UCLA football: What happened in 2017 — and what’s next
From yet another disappointing season, UCLA got two key things: the biggest comeback in school history and the top coach on the market.
A year that started with a thrilling 34-point comeback devolved into the program’s second consecutive losing season after UCLA (6-7, 4-5 Pac-12) gave up a 10-point halftime lead to Kansas State in the Cactus Bowl.
Chip Kelly watched the season-ending collapse from a suite in Chase Field as he plotted the next steps for a program desperate to return to its winning ways of two decades ago.
As the Bruins move into the Kelly era, here’s a look at what happened in 2017 and what Kelly will be working with in 2018:
What went wrong?
For the UCLA defense, the season was one long growing pain. And it was an excruciatingly painful one at that.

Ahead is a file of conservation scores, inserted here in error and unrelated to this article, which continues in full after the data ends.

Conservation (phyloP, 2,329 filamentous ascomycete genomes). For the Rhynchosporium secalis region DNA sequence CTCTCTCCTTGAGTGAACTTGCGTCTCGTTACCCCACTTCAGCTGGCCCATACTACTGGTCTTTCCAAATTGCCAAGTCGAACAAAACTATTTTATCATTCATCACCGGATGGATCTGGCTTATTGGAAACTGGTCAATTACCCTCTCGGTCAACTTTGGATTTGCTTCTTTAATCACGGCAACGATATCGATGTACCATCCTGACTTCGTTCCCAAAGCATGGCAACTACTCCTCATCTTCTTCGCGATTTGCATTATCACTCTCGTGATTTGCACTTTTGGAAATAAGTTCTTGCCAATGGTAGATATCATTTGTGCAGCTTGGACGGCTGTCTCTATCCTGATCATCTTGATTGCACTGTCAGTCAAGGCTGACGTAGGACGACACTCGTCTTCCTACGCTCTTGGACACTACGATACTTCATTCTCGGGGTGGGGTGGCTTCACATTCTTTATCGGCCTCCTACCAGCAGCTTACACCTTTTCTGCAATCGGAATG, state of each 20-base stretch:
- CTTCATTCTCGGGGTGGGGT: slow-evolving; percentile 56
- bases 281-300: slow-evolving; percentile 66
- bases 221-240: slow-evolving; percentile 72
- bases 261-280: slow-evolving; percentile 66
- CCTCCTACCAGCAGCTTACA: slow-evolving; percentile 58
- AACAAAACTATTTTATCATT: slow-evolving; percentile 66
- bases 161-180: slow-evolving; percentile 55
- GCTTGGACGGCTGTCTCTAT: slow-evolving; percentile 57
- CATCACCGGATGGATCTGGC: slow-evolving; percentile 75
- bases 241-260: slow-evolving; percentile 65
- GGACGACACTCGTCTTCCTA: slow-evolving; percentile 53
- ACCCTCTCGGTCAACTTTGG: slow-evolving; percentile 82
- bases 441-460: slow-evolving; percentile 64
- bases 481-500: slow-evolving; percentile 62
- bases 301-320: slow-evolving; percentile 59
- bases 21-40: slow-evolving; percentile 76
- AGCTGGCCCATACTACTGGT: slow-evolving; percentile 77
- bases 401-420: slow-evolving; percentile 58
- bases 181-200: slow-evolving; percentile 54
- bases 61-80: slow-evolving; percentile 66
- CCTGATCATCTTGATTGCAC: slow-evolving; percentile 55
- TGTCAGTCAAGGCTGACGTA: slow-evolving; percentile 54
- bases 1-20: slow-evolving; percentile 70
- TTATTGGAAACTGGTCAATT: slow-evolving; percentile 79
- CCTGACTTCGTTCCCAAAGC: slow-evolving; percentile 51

The raw talent from a young defensive front was promising during training camp, but was not enough to fill the holes left by three starting defensive linemen and the Pac-12’s leading tackler, who all played significant snaps as NFL rookies.
UCLA finished as the worst rushing defense in the country, allowing 287.4 yards per game, and the worst rushing defense in school history since 1945, the first year for which stats are available. The 3,736 total rushing yards allowed was nearly 1,000 more than the previous UCLA single-season record (2,793 in 2005).
Six defensive linemen played their first Division I snaps this year while injuries took out senior defensive lineman Matt Dickerson and junior linebacker Josh Woods midway through the season, further emphasizing the lack of experience and depth up front.
The defense’s inexperience showed most in the number of big plays the Bruins gave up. UCLA relinquished 32 rushes of 20 yards or longer. Nine were 50 yards or longer as young players, eager to make big plays, often found […]